Plaintiff argues that his failure to file a verified charge does not prevent him from maintaining this action against Helget. He relies on Farrow v. St. Francis Med. Ctr., 407 S.W.3d 579 (Mo. 2013) ( en banc ), to support his argument. In Farrow, the Missouri Supreme Court rejected an argument that a plaintiff's failure to file a charge of discrimination within the 180-day time limit imposed by § 213.075.1 created a jurisdictional barrier to a subsequent court action. Id. at 591. The court noted that the statutory prerequisites to filing suit were that: (1) an employee file a charge with the MCHR prior to filing a state court action; (2) the MCHR issue a right to sue letter; and (3) the state court action be filed within ninety days of the issuance of the right to sue letter but no later than two years after the alleged cause occurred or its reasonable discovery by the alleged injured party. Id . (citing § 213.111[3]). The statute did not specify that the complaint to the MCHR had to be timely in order for a right-to-sue letter to issue and the court declined to read that requirement into the statute.

The Farrow court also stated:

[T]he Commission was required to determine its own jurisdiction even if it did not make a decision on the merits of Farrow's claim. Had the Commission determined Farrow's claim was untimely, it would lack the authority to issue the right to sue letter. The Commission's only option would be to close the complaint for lack of jurisdiction or the absence of any remedy. The Commission did not close or dismiss Farrow's complaint for want of jurisdiction; rather, it exercised its authority to issue the right to sue letter, thus implicitly finding Farrow's claim was timely.

Id. at 589.

Plaintiff relies on this language in Farrow to argue that his claim can proceed, even though he did not file a verified charge of discrimination, because the MCHR issued a right-to-sue notice to him. Plaintiff's reliance is misplaced. Defendant is not claiming that the MCHR or this court lacks jurisdiction to hear plaintiff's claim. Rather, it asserts that plaintiff failed to satisfy a statutory prerequisite to filing suit. Pursuant to Farrow and § 213.111, an employee must file an administrative charge as a prerequisite to filing suit. Id. at 591;see also Alhalabi v. Missouri Dep't of Natural Res., 300 S.W.3d 518, 524 (Mo.Ct.App. 2009) ("Before initiating a civil action under the MHRA, a claimant must exhaust administrative remedies by timely filing an administrative complaint and either adjudicating the claim through the MCHR or obtaining a right-to-sue letter.")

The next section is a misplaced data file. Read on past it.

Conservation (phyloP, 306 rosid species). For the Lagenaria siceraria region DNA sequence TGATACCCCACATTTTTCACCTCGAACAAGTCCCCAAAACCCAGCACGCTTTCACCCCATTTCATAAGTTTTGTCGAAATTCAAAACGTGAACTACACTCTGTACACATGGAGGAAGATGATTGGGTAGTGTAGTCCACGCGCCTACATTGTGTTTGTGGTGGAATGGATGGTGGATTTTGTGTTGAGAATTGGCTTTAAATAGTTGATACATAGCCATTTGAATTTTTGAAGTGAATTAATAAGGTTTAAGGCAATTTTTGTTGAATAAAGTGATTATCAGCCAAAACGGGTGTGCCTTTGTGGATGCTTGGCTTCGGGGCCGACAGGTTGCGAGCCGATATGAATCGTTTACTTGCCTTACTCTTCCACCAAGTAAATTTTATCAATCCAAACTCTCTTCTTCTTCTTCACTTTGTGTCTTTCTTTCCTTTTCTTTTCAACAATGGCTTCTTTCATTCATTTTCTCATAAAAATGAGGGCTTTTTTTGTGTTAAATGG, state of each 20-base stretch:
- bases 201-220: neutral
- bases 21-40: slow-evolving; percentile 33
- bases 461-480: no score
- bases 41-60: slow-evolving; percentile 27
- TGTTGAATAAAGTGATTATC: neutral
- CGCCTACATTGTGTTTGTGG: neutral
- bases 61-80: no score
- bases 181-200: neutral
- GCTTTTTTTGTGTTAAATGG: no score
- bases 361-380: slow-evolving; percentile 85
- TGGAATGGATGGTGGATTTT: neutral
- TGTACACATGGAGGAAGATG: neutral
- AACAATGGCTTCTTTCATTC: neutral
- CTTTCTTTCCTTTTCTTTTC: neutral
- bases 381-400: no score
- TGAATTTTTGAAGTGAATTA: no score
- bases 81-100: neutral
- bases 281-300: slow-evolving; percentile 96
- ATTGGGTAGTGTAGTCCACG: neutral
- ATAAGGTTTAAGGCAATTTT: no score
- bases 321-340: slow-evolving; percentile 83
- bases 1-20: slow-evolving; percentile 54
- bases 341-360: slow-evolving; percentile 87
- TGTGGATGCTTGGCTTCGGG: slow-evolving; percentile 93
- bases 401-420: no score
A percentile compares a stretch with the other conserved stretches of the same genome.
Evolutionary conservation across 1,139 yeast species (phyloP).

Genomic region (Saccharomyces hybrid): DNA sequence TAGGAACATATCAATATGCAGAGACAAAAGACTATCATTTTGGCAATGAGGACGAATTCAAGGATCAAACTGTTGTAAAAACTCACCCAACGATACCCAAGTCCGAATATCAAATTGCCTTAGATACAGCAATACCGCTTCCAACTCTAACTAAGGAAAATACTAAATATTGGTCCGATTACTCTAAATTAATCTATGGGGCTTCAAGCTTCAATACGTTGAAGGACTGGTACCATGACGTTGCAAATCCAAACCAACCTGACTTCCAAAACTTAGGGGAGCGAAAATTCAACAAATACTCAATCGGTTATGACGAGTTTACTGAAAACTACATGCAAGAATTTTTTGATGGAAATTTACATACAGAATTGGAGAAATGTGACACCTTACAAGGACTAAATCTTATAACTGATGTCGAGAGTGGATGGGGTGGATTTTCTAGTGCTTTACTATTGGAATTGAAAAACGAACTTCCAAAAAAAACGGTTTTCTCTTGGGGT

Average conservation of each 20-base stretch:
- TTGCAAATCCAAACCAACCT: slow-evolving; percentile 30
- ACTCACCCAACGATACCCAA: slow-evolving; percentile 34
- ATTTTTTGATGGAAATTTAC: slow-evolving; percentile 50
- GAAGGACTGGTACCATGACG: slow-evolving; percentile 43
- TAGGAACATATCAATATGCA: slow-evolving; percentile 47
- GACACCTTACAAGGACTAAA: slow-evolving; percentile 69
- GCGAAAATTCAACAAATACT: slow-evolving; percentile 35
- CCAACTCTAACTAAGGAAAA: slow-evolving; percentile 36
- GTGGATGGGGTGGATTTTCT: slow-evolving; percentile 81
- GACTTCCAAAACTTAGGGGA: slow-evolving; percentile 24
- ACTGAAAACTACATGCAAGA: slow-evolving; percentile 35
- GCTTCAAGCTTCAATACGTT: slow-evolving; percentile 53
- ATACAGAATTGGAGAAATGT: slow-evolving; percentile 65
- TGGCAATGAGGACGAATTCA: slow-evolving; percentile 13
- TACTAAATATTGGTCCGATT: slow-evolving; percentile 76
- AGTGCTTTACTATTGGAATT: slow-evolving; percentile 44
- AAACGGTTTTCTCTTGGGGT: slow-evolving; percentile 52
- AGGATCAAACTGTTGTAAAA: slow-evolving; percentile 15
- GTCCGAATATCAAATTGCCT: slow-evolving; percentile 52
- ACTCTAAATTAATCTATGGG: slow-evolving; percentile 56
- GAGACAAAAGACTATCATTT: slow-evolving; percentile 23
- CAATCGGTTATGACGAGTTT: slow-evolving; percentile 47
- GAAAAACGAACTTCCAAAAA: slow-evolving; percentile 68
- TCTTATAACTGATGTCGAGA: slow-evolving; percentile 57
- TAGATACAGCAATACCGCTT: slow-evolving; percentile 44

Plaintiff argues that § 213.111 requires only that a complainant file a "charge, " and that there is no statutory requirement for a "verified" charge. However, plaintiff never filed a charge of any kind. Plaintiff argues that the intake questionnaire satisfies the requirement of a "charge." Assuming for the sake of argument that plaintiff is correct, he still cannot prevail because he withdrew that "charge." As a consequence, Helget was denied the opportunity to engage in conciliation, one of the principal reasons for the administrative process. See Waldermeyer v. ITT Consumer Financial Corp., 767 F.Supp. 989, 993 (E.D. Mo. 1997) (purpose of administrative proceedings is to notify the charged party of the alleged violation and to secure voluntary compliance with the law). The court concludes that Helget is entitled to judgment as a matter of law with respect to on Count I of the complaint.

* * * * *

For the reasons discussed above,

IT IS HEREBY ORDERED that defendants' motion for partial summary judgment [Doc. #15] is granted.

A judgment in accordance with this memorandum and order will be entered at the conclusion of the case.